The theme of my paper is the ‘spiritual feast’: I will explore the role of text in Irish medieval meditatio, connecting the purely visual with the strictly textual. By carefully pulling apart the contextual evidence that unites these text, my paper links the visual imagery of the Book of Kells with the descriptions of divinity and the heavenly realm present in the Fís Adomnán in the Leabhar na hUidre. The Fís Adomnán is an elaborate and illustrative discourse on the transformative power of the divine, replete with rich visual imagery that calls to mind the glimmering carpet and initial pages of earlier Irish illuminated manuscripts. Meditatio induced through the study of these texts and their images was a catalyst to saintly piety and asceticism, bringing the practitioner closer to Christ’s suffering. In addition to the texts themselves, I will include discussion on the relevance of medieval cognition and theoretical thought.
Junius 11 (Oxford, Bodleian Library, MS Junius 11) is one major Anglo-Saxon ‘illuminated’ manuscripts that has survived entirely. All images are in the first poem that is a poetic version of the Biblical Genesis. One of the first images tells the story of rebellion and fall of Lucifer before the usual Creation of mankind. We will focus hereon the role of image of architectural elements not just as accessory, but also fundamental to understand the narrative.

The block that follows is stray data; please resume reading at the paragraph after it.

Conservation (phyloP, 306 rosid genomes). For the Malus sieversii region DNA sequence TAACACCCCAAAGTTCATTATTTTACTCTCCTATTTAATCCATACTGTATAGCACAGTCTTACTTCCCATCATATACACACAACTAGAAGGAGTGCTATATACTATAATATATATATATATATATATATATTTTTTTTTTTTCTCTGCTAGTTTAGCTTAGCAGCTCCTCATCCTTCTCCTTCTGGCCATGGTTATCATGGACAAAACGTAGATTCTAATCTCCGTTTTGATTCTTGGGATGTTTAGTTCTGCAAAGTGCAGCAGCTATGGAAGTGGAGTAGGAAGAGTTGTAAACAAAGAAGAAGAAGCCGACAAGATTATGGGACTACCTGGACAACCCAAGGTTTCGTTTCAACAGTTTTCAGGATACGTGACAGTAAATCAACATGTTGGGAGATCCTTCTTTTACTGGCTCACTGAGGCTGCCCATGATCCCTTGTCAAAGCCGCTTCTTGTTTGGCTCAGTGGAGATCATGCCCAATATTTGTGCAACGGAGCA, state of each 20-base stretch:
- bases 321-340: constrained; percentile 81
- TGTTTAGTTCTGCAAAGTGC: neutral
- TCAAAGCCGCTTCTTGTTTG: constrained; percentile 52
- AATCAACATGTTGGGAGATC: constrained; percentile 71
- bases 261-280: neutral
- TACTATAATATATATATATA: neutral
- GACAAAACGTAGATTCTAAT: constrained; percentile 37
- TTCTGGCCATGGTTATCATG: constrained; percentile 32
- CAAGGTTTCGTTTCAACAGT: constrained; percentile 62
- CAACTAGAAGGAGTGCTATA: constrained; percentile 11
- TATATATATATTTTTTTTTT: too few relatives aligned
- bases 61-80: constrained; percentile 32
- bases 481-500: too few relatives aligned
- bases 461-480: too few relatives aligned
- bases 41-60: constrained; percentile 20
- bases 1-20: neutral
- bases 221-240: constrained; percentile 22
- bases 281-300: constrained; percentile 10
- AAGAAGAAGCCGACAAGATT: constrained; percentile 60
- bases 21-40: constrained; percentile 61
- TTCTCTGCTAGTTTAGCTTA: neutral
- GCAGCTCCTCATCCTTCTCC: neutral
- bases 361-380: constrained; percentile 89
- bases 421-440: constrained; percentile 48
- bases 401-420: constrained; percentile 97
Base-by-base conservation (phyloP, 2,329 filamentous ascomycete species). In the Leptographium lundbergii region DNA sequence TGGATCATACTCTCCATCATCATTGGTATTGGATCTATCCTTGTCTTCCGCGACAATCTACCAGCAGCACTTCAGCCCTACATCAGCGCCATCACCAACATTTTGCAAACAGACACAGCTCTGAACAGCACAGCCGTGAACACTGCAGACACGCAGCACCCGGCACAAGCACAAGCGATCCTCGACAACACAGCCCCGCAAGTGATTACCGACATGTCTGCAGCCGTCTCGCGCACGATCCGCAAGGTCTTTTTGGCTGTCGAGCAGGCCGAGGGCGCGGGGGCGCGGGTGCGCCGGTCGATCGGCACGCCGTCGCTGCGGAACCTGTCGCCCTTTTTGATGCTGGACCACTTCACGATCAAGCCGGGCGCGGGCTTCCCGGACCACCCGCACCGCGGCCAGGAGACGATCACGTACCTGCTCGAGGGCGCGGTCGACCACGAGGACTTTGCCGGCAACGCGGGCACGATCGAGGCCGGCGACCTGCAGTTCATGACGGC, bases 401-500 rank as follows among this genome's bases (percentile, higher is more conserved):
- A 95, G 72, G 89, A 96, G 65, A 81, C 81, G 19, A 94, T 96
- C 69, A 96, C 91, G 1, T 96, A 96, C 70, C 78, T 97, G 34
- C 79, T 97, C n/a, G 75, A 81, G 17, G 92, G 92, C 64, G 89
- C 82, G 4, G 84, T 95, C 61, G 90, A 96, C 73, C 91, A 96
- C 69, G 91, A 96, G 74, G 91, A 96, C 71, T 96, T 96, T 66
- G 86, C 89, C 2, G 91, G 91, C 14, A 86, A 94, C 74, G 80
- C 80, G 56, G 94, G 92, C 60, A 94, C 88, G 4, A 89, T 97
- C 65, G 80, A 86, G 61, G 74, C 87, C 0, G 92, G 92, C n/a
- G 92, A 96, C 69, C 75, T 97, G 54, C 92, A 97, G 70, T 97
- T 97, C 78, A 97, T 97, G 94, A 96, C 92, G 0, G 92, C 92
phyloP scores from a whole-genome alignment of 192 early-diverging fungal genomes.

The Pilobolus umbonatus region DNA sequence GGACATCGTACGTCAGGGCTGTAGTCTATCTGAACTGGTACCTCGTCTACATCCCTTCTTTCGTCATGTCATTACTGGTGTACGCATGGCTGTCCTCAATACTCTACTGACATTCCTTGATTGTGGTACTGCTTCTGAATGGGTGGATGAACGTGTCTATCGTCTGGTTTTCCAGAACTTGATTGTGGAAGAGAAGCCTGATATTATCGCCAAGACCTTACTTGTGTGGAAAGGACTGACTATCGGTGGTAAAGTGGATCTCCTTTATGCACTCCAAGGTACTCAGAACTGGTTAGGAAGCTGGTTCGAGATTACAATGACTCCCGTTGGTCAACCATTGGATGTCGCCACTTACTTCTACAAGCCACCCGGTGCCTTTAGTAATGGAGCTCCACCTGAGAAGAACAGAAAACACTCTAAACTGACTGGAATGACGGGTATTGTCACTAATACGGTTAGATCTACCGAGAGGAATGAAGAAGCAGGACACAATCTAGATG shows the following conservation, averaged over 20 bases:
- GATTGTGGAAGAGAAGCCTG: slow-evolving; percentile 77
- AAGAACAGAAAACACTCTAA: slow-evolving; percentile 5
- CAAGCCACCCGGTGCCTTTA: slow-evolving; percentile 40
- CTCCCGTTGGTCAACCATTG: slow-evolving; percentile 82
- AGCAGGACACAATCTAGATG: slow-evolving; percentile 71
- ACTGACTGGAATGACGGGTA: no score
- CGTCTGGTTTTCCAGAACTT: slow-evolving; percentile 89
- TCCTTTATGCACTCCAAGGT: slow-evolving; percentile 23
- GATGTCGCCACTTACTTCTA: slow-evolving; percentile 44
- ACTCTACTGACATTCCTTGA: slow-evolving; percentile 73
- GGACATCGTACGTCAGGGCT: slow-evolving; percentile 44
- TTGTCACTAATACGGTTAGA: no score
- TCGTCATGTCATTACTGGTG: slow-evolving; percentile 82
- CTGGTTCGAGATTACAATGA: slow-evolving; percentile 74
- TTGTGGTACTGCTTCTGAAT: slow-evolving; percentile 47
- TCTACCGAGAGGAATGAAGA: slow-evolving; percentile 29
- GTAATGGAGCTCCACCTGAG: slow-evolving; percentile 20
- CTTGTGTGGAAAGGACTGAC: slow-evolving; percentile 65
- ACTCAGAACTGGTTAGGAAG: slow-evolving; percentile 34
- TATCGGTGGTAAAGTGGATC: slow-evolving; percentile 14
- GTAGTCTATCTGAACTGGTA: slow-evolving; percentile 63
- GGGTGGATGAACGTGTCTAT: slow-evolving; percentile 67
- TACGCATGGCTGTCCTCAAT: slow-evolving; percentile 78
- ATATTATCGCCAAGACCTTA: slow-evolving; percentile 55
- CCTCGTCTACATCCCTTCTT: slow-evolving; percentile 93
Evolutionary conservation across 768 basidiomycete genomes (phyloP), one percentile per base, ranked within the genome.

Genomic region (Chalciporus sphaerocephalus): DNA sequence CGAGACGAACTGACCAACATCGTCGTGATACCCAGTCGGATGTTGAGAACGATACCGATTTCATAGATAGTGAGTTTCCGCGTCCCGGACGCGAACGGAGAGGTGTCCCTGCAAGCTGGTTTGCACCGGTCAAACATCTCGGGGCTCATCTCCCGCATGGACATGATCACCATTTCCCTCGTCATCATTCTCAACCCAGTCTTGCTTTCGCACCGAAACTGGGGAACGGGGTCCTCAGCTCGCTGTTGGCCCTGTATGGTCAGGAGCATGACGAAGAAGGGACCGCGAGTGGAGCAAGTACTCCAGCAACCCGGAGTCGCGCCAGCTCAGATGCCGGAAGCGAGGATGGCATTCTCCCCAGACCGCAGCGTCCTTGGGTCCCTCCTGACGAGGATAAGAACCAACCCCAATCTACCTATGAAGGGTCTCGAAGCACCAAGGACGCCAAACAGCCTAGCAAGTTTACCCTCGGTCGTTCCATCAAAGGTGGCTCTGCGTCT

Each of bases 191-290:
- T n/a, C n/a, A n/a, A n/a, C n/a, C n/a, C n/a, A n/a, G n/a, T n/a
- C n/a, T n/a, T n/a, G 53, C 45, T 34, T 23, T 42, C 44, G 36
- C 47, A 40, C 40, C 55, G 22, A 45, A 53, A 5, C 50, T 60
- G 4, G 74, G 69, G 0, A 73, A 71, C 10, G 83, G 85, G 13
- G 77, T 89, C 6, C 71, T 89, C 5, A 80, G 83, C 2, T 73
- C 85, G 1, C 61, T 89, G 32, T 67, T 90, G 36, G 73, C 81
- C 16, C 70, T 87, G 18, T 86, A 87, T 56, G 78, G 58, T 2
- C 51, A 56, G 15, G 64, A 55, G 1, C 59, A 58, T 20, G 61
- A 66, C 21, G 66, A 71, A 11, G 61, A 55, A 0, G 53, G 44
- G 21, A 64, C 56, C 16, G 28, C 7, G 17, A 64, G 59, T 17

This paper intends to shed light on the nature of artistic exchange between Normandy and England around the year 1100. The case studies are Orderic Vitalis’s community of Saint-Evroult-d’Ouche and its outstanding production of illuminated manuscripts. St Evroult provided with new abbots to post-1066 English houses and this phenomenon resulted in a widespread presence of Norman manuscripts and artistic motives on English soil. The French Ministry of Culture has recently digitized the abbey’s collection, a movement intended to favour the enhancement of the state of the art. We will focus on a small number of manuscripts and we will rely on its well-known history to make the connexion with the artistic production of English institutions, such as Canterbury.